An exhibition at Mexico City’s Museo Jumex argues that from 1960 and ’85, artists across Latin America created a “decolonial” cultural history. However, the use of the term is largely unclear.
An illuminating exhibition at the Getty reveals how photography created and perpetuated a national imaginary in Argentina.
Artists talk about their techniques and collaborations in Mexico and California.
Carmen Argote has enlisted a crew of motorcycle-riding artists and collaborators to perform in the park this Saturday.
A priest of Ifá divination and an art historian discuss the masquerades of Yoruba religion and how they evolved in the Americas.
From an exhibition about the first superstar curator to Pacific Standard Time’s performance festival, there’s strong work aplenty on the horizon.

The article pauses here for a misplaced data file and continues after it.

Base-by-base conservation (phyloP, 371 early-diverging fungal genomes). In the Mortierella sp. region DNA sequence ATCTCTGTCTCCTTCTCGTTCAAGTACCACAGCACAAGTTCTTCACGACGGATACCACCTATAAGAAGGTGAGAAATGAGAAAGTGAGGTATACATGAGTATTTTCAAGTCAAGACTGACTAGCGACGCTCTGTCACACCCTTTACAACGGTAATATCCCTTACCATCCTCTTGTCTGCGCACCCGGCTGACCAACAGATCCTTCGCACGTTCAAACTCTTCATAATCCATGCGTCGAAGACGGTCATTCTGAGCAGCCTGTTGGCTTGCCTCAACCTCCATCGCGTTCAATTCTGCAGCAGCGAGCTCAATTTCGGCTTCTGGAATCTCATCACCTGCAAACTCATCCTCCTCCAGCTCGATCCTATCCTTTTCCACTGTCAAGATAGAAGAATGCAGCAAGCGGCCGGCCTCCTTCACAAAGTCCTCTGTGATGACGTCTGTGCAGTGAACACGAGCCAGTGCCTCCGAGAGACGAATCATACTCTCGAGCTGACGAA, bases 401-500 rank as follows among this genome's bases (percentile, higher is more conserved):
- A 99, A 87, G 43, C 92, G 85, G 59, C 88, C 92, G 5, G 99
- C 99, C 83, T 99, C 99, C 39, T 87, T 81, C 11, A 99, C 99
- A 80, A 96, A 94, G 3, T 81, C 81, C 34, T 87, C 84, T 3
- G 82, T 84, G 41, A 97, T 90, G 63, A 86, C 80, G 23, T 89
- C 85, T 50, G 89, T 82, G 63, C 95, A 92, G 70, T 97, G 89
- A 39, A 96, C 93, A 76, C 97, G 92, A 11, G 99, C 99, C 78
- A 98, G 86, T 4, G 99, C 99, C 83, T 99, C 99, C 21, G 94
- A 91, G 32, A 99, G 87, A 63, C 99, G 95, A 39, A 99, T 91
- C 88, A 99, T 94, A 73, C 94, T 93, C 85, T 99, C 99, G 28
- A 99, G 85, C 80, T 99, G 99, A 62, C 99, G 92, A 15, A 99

Anna Maria Maiolino’s first major US retrospective is as much about the progression of a career as about the progression of a life.
Cecilia Fajardo-Hill, a curator of the Radical Women exhibition at the Hammer Museum, talks about this largely ignored history.
An artist and scholar dive into the history of Havana’s National Art Schools, which were abandoned when their architects fell out of favor with the regime.
Axis Mundo at the MOCA Pacific Design Center explores how queer Chicano/a artists created a world in Los Angeles from the late 1960s to the early ’90s that has been largely unknown.
USC’s Roski School of Art & Design is hosting an intriguing conversation around the Pacific Standard Time exhibition Talking to Action: Art, Pedagogy, and Activism in the Americas.
The Getty’s long-awaited initiative on Latin American and Latino Art, Pacific Standard Time: LA/LA, officially kicks off this week.